Herschel was equipped with three instruments that turned the telescope from a mere light-collector into powerful infrared eyes.
The Heterodyne Instrument for the Far Infrared (HIFI)
HIFI, a high-resolution spectrometer, was designed to observe unexploited wavelengths. With its high spectral resolution – the highest ever in the range of wavelengths it covered – HIFI observed an unprecedented level of detail: it observde and identified individual molecular species in the enormity of space, and studied their motion, temperature, and other physical properties. This is fundamental to the study of comets, planetary atmospheres, star formation and the development of distant and nearby galaxies.
HIFI could produce high-resolution spectra of thousands of wavelengths simultaneously. It covered two bands (157–212 microns and 240–625 microns), and used superconducting mixers as detectors. It was designed and built by a nationally-funded consortium led by SRON Netherlands Institute for Space Research (Groningen, the Netherlands). The consortium includes institutes from France, Germany, USA, Canada, Ireland, Italy, Poland, Russia, Spain, Sweden, Switzerland and Taiwan.
Principal Investigator: Frank Helmich, SRON Netherlands Institute for Space Research, Groningen, The Netherlands.
The Photoconductor Array Camera and Spectrometer (PACS)
PACS comprised a colour camera and an imaging spectrometer. Within its wavelength range (55–210 microns), the PACS camera was the first instrument capable of obtaining the complete image of a target at once. The PACS spectrometer had a lower resolution than that of HIFI, but was perfectly suited to seeing young galaxies and the gas clouds from which stars form.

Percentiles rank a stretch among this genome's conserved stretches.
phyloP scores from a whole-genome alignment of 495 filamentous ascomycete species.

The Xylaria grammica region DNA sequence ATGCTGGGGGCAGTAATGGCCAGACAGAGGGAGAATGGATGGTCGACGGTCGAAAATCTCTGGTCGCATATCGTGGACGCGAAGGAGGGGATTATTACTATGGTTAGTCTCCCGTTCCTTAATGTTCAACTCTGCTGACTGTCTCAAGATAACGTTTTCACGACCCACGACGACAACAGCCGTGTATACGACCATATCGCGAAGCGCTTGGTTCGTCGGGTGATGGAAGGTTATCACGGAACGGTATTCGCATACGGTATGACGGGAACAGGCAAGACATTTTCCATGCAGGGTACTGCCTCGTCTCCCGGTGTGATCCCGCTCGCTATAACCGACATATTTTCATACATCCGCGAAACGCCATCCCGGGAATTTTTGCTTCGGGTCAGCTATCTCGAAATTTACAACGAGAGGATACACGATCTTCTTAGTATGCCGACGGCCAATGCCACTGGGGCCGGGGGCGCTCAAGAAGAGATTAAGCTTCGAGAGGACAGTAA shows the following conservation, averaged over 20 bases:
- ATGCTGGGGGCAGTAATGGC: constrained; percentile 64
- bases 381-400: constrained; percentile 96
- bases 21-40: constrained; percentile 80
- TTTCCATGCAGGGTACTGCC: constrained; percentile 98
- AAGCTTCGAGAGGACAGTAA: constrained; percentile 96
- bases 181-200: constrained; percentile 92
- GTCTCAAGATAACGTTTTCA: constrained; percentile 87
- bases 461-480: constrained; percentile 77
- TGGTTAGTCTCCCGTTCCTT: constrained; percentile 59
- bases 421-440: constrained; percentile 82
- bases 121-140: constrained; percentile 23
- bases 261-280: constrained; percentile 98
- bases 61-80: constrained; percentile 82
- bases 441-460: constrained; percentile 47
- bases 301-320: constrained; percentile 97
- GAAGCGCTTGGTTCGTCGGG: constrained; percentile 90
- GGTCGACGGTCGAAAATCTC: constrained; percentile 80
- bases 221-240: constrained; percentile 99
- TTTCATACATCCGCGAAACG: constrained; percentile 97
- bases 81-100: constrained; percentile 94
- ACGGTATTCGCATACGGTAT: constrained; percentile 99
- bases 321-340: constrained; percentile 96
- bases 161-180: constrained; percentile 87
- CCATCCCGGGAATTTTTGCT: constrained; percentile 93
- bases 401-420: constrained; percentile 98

PACS operated either as a special camera (photometer) in two colours simultaneously, or as a spectrometer, using either its bolometer or its photoconductor array detectors. It was designed and built by a nationally-funded consortium led by the Max Planck Institute for Extraterrestrial Physics (Garching, Germany); the consortium includes institutes from Belgium, Austria, France, Italy and Spain.
Principal Investigator: Albrecht Poglitsch, Max Planck Institute for Extraterrestrial Physics, Garching, Germany.
The Spectral and Photometric Imaging REceiver (SPIRE)
SPIRE also operated at wavelengths that had not been exploited before (194–672 microns). Like PACS, it consisted of a colour camera and an imaging spectrometer, and it covered a complementary range of wavelengths. It was designed to study the star formation history of the Universe.
SPIRE performed photometry; that is, it measured the intensity of the radiation emitted by an astronomical object, in three bands simultaneously, centred on 250, 350 and 500 microns. It was also be operated as an imaging spectrometer. It was designed and built by a nationally-funded consortium led by Cardiff University (Cardiff, UK); the consortium includes France, Canada, China, Italy, Spain, Sweden and the US.
Together, PACS and SPIRE covered six colours of the infrared rainbow.
Herschel's three instruments were complementary: each instrument was designed to study gas and dust, but at different temperatures and states. Thanks to the large range of wavelengths covered, they were able to witness the entire process of star formation, from the earliest stages of condensation to the moment at which the protostar emerges from its cocoon and is born.
Principal Investigator: Matthew Griffin, Cardiff University, Wales, UK.